KYIV (Reuters) – From Monday to Friday, Mykhaylo is a lawyer, Alexander is an IT programmer and Konstantin freelances in online advertising.
On Saturday, the three came together in an abandoned construction site on the outskirts of Kyiv to train as Ukrainian army reservists, ready to be called up in the event of any war breaking out with neighbouring Russia.
Nervous over the threat of some 120,000 Russian troops massed near the border with Ukraine, Kyiv has launched a new Territorial Defence force this year, which it wants to build up into a corps of up to 130,000 people.
While they may stand little chance against the much bigger and better-equipped professional Russian army, reservists like them could be tasked with protecting civilian sites in Kyiv amid any conflict.
Saturday’s training brought together about 70 locals, some in full infantry gear with hunting rifles and with combat experience from back when Russia annexed Crimea in 2014 and then backed rebels fighting government troops in eastern Ukraine.
Others in sneakers and casual sportswear were handed mock wooden rifles.
“I am worried,” said Konstantin Sevchuk, the 43-year-old freelancer who said he had so far avoided any contact with the military after serving a year in the eastern Donbass region in 2014/15 during Ukraine’s general mobilisation.
“It doesn’t really fit into my life, I didn’t really want it. But now the situation is such that it’s needed.”
While IT programmer Alexander took part in the 2013/14 “Maidan” mass pro-democracy protests in Kyiv, he said he did not feel ready to fight when Moscow reacted to the overthrow of Ukraine’s pro-Russian president by annexing Crimea.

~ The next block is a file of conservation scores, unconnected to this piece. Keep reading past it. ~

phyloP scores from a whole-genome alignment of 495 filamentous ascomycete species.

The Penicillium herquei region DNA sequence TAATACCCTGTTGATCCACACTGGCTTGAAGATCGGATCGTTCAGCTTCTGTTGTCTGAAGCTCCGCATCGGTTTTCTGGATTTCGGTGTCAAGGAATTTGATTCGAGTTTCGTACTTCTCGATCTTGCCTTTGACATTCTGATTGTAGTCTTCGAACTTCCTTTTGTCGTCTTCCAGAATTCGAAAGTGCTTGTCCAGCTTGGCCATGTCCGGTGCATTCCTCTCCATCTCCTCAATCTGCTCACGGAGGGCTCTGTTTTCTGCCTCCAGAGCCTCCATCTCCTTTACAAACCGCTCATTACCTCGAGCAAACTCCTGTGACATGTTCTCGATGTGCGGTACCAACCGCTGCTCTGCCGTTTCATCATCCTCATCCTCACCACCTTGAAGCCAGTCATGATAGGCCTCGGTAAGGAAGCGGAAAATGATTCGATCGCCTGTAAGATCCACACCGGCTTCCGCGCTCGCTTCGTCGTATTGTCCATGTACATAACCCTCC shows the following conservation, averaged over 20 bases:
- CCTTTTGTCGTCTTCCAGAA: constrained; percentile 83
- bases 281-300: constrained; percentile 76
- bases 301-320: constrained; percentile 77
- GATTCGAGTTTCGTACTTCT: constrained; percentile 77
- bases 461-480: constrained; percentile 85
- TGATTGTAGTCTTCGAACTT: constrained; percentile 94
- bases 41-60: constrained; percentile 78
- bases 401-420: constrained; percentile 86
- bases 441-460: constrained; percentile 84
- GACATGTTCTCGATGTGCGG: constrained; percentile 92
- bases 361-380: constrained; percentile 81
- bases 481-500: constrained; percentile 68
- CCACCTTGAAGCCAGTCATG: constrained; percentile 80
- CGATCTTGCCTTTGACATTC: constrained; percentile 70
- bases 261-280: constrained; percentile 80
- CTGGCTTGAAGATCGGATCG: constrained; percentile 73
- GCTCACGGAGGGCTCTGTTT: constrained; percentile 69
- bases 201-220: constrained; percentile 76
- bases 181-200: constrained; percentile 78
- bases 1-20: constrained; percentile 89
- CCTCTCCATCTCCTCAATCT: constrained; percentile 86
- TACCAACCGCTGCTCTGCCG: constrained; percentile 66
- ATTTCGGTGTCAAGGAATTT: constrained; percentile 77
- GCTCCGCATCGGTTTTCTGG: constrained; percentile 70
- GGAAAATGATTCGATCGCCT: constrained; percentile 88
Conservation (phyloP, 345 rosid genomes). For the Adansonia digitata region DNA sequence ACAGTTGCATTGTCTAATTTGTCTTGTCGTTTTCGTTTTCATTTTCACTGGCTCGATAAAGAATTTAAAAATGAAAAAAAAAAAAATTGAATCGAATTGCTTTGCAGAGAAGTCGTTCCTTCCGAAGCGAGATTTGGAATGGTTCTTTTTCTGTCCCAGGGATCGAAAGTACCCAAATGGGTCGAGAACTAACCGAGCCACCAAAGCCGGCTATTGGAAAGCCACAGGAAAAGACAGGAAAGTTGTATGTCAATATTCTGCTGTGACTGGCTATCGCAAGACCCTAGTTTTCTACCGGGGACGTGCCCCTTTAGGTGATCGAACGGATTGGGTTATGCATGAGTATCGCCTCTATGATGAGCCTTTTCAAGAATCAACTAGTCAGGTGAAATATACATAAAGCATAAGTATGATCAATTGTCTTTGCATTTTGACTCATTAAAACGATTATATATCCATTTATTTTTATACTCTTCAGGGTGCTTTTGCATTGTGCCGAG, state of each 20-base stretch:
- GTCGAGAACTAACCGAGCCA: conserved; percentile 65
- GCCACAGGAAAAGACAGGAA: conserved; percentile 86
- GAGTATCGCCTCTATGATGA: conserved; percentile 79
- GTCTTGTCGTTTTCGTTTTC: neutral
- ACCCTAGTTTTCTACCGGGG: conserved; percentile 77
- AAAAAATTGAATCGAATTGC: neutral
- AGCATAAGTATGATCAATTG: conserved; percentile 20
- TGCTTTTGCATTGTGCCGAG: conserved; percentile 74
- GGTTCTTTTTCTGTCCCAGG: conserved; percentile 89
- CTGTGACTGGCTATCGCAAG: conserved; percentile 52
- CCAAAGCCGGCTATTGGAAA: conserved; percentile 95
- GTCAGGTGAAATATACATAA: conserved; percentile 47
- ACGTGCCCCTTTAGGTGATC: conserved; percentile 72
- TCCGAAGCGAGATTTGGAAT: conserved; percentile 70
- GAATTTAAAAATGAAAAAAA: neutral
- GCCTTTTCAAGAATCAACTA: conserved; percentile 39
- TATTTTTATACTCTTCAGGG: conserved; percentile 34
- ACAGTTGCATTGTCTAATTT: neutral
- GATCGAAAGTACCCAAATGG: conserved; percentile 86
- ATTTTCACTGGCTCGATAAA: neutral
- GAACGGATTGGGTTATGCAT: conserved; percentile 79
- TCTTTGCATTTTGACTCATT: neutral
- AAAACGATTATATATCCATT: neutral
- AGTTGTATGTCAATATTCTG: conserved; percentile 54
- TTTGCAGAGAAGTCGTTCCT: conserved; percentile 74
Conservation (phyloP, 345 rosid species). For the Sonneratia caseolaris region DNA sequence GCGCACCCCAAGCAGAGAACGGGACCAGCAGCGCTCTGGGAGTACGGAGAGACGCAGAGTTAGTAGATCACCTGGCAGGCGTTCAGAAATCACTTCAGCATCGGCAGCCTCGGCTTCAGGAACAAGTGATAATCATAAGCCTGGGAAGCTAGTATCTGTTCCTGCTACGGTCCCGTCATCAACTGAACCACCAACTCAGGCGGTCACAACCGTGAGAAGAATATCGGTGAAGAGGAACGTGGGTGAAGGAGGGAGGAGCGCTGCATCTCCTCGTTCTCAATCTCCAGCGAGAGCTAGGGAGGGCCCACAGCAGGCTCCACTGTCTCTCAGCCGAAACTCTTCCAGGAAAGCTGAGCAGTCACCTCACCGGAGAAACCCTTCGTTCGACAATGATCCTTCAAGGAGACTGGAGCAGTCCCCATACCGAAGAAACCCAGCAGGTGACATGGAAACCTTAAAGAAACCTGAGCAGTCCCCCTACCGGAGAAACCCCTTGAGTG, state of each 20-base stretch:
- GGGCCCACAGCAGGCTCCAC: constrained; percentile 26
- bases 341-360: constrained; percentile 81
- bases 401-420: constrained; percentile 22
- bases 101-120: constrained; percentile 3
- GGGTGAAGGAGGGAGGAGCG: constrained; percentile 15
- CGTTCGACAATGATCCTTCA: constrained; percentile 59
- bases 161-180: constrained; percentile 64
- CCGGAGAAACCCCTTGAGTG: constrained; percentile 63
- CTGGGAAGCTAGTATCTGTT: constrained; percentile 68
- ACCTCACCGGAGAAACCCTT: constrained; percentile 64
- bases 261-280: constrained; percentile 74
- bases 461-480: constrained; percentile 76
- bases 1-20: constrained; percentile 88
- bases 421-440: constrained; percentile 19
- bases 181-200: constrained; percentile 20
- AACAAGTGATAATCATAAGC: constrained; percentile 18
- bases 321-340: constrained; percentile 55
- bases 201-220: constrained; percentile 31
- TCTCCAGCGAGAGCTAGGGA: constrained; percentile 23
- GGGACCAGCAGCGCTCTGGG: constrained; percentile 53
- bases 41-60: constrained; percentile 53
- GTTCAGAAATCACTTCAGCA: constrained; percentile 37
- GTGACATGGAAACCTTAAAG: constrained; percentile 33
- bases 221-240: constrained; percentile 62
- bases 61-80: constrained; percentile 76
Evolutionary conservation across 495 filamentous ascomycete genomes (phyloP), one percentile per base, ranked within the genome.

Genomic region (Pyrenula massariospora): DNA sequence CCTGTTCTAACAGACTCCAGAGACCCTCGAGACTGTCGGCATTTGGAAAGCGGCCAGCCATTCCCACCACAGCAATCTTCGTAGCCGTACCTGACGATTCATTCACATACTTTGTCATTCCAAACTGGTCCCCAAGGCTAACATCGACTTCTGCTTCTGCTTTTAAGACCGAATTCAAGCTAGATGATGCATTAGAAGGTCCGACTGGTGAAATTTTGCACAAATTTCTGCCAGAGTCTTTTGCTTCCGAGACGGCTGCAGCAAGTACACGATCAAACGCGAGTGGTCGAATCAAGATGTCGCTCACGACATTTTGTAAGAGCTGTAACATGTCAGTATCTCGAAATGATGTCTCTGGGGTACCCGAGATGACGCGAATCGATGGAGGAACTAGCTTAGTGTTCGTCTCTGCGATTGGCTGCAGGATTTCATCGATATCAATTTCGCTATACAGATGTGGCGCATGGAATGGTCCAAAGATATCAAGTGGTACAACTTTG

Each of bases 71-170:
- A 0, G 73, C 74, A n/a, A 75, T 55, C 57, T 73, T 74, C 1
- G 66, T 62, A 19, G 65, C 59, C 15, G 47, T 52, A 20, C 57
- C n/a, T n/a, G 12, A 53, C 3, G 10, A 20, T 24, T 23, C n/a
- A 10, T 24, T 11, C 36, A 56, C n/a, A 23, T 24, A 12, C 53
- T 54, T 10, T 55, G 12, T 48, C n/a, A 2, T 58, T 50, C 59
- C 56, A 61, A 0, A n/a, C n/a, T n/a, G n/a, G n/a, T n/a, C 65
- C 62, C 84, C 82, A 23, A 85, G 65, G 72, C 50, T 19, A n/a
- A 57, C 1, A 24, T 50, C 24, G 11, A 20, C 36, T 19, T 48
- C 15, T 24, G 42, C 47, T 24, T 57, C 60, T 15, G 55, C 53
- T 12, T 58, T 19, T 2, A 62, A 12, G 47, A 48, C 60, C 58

“Now I’m in my mid-30s and it’s time for me to join,” he said, his face covered with a blue scarf. “It’s better to join now than when it’s too late. I want to be prepared.”
Breathing heavily after getting up and dropping to the snow-covered ground numerous times with his heavy equipment, Mykhaylo, 39, was enthusiastic about going to fight.
“My inclination towards war craft has been there long before the war. Now it makes perfect sense to do it,” he said during the showcase exercises.
While the United States has warned that a military intervention is likely and imminent, Ukrainian President Volodymyr Zelenskiy has said that too much “panic” is hurting the economy of 41 million people.
Russian President Vladimir Putin says the West has not addressed Moscow’s main security demands in the crisis over Ukraine but that he is ready to keep on talking.
The West meanwhile has threatened Russia with heavy economic sanctions should it invade Ukraine again.
While Moscow insists it does not want a war, it has also dismissed calls to withdraw its troops, saying it can deploy them as it sees fit on its own territory. It has cited the Western response as evidence that it is the target, not the instigator, of aggression.
The motley crew of reservists – arriving in everything from a small Suzuki to 4×4 vehicles and even an electric Tesla – were sometimes critical of Zelenskiy and had differing views on NATO.
But they shared a feeling that Ukraine, formerly a Soviet republic, wanted to decide its own fate independently of its old overlord Moscow.
“I want a peacefully developing Ukraine,” said Konstantin. “I want it to be a flourishing peaceful country, like Poland, like the Czech Republic, like Germany, like all European countries.”
Mykhaylo said he wanted his children “to be born and live their lives in a law-abiding and democratic country. That they know what freedom is and are ready to fight for it.”
Alexander noted how years of tensions with Russia – over Crimea, the eastern region of Donbass and Ukraine’s aspirations for closer integration with the West, but also over gas supplies and the difficult history the two nations share – had changed his country.
“We’ve grown up as a nation. We understand what we want and how to get there. We’ve only made small steps, but we know that we are Ukrainians. We’re not the Soviet Union anymore.”
(Writing by Gabriela Baczynska; Editing by Hugh Lawson)